‘The composition of Durga has been poetically composed. Whosoever recites that shall not again take birth.’ (Dasam Sri Guru Granth Sahib Ji, Ang 325)


Sri Guru Nanak Dev Ji at Kurukshetra


It is unfortunate that meat has become a popular issue of debate within Sikh circles at the expense of greater attention to matters more beneficial to an individual’s spiritual development. Indeed, amongst the Brahmin community who for centuries intellectually dominated India, the consumption of flesh was considered as a vile practise. Thus the performance of Jhatka and consumption of Mahaparshad is a clear inversion of brahmanical values. Upon cooking the meat of a deer in the holy city of on a solar eclipse, considered an auspicious occasion, Sri Guru Nanak Dev Ji wrote the following shabad following discourse with leading Brahmin scholars;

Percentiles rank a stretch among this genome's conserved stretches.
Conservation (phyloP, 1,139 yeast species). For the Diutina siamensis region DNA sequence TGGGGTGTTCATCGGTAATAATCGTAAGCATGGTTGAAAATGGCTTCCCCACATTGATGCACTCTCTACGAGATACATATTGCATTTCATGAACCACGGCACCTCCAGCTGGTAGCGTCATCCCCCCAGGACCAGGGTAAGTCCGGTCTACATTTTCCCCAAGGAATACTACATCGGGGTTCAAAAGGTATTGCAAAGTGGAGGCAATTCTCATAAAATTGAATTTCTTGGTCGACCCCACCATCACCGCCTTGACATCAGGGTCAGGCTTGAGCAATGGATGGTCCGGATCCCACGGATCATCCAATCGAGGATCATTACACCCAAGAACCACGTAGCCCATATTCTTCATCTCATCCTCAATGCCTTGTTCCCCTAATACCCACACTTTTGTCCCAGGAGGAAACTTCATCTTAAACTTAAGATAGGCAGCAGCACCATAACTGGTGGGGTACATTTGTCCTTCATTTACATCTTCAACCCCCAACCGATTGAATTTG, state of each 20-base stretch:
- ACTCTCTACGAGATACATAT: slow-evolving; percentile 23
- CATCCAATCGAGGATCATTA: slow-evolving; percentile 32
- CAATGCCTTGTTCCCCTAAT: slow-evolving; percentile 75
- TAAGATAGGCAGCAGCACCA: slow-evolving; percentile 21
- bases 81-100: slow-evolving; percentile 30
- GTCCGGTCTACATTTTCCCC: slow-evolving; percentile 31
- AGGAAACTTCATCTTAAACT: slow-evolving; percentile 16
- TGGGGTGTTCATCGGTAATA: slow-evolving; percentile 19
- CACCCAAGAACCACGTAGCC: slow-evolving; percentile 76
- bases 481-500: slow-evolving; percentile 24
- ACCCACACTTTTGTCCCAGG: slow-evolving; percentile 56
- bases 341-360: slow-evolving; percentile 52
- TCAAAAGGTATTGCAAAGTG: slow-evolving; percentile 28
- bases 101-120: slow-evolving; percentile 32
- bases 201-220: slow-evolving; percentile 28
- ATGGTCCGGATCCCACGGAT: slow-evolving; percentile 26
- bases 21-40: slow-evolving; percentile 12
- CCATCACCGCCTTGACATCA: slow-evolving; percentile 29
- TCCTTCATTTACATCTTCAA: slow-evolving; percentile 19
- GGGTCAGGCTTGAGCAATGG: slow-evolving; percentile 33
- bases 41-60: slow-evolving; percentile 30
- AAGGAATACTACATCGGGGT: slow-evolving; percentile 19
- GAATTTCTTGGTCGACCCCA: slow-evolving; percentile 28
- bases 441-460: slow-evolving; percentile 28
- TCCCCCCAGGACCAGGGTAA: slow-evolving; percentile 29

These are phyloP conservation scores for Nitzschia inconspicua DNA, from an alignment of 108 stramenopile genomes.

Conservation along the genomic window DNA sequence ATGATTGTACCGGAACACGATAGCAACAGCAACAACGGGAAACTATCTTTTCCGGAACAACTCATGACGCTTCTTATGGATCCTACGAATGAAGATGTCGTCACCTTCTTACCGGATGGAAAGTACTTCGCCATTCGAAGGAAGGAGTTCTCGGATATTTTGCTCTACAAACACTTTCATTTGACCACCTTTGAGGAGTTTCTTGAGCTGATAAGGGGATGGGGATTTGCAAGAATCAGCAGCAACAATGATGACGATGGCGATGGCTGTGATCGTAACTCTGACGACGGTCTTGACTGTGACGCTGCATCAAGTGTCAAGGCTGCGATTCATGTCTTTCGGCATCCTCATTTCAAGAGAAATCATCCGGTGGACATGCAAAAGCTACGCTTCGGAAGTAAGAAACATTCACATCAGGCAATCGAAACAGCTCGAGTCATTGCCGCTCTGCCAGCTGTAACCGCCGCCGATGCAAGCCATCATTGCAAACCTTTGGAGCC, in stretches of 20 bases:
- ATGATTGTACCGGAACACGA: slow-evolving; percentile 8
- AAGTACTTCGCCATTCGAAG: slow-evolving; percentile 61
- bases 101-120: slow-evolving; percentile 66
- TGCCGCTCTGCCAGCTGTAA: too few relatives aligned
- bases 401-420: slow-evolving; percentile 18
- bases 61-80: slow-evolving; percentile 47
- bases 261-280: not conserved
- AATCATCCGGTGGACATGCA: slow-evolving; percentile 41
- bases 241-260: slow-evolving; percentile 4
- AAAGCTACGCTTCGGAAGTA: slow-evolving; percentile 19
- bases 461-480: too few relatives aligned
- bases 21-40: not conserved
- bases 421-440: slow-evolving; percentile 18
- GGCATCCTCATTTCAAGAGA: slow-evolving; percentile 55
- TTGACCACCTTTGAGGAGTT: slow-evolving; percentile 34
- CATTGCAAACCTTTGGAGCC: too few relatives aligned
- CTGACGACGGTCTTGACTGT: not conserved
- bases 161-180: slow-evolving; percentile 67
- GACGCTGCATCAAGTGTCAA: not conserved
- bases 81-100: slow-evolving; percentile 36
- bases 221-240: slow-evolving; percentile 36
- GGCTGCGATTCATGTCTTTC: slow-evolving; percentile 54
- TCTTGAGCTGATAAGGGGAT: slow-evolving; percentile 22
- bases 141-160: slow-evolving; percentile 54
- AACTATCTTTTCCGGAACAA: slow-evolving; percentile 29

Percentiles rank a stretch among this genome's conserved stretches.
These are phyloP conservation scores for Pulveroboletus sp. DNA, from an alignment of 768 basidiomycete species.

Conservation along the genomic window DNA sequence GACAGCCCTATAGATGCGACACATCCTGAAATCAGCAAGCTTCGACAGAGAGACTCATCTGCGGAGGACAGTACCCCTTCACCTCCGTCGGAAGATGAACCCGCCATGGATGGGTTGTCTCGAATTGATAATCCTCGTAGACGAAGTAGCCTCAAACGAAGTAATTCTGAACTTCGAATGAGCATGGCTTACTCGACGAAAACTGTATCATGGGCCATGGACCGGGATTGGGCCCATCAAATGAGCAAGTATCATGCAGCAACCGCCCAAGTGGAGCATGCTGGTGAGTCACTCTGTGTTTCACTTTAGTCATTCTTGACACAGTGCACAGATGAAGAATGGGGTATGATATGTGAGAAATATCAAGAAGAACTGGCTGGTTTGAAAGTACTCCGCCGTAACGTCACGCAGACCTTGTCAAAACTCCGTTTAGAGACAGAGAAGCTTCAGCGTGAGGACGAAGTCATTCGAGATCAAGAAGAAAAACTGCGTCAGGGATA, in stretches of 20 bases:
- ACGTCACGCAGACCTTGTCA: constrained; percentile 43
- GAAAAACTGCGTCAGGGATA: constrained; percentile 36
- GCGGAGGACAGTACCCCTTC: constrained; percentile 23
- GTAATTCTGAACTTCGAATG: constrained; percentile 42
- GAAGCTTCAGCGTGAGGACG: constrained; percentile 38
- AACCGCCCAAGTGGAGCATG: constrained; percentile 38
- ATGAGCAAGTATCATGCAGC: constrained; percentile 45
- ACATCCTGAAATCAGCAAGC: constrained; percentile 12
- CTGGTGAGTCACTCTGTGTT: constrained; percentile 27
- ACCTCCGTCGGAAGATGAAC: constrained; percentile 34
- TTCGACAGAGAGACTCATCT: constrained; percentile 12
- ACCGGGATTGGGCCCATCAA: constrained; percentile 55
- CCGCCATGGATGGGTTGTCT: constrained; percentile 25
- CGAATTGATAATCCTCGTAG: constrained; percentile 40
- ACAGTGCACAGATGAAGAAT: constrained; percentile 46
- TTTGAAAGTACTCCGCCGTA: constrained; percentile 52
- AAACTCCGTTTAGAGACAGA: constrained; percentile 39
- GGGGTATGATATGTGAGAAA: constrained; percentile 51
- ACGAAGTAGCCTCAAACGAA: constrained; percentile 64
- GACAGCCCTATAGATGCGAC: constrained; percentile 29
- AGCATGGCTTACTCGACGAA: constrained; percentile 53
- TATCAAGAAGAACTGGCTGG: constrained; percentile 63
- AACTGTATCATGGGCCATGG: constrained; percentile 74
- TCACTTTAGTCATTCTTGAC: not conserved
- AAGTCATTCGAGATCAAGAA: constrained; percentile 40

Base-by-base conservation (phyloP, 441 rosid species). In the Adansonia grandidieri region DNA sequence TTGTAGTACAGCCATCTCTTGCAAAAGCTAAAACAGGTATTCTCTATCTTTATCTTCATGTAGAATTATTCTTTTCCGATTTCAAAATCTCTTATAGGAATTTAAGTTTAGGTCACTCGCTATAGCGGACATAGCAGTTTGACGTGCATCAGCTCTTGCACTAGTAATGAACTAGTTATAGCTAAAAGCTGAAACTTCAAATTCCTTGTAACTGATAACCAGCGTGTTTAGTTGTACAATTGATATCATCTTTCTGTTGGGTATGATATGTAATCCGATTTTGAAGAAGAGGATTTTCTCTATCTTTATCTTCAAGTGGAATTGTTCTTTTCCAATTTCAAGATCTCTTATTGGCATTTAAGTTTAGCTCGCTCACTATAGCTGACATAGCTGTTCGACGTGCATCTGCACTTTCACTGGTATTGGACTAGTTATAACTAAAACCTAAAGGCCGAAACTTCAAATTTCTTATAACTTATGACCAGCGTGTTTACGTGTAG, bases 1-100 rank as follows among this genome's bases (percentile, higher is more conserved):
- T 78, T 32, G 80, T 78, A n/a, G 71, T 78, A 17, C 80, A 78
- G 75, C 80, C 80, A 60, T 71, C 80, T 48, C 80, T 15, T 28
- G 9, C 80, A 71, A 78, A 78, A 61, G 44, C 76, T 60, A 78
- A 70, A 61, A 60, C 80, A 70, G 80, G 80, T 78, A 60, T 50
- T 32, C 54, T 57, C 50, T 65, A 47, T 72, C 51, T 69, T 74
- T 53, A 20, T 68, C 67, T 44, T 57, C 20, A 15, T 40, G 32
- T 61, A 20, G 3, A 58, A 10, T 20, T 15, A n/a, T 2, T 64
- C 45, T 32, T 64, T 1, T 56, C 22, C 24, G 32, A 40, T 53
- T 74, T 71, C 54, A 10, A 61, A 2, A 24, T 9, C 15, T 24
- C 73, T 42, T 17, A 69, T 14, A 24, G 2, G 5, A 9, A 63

‘The fools argue about flesh and meat, but they know nothing about meditation and spiritual wisdom. What is called meat, and what is called green vegetables? What leads to sin? It was the habit of the gods to kill the rhinoceros, and make a feast of the burnt offering. Those who renounce meat, and hold their noses when sitting near it, devour men at night. They practice hypocrisy, and make a show before other people, but they do not understand anything about meditation or spiritual wisdom. O Nanak, what can be said to the blind people? They cannot answer, or even understand what is said. They alone are blind, who act blindly. They have no eyes in their hearts. They are produced from the blood of their mothers and fathers, but they do not eat fish or meat. But when men and women meet in the night, they come together in the flesh. In the flesh we are conceived, and in the flesh we are born; we are vessels of flesh. You know nothing of spiritual wisdom and meditation, even though you call yourself clever, O religious scholar. O master, you believe that flesh on the outside is bad, but the flesh of those in your own home is good. All beings and creatures are flesh; the soul has taken up its home in the flesh. They eat the uneatable; they reject and abandon what they could eat. They have a teacher who is blind. In the flesh we are conceived, and in the flesh we are born; we are vessels of flesh. You know nothing of spiritual wisdom and meditation, even though you call yourself clever, O religious scholar. Meat is allowed in the Puraanas, meat is allowed in the Bible and the Koran. Throughout the four ages, meat has been used. It is featured in sacred feasts and marriage festivities; meat is used in them. Women, men, kings and emperors originate from meat. If you see them going to hell, then do not accept charitable gifts from them. The giver goes to hell, while the receiver goes to heaven - look at this injustice. You do not understand your own self, but you preach to other people. O Pandit, you are very wise indeed. O Pandit, you do not know where meat originated. Corn, sugar cane and cotton are produced from water. The three worlds came from water. Water says, ""I am good in many ways."" But water takes many forms. Forsaking these delicacies, one becomes a true Sannyaasee, a detached hermit. Nanak reflects and speaks. ||2|| (Adi Sri Guru Granth Sahib Ji, Ang 1289)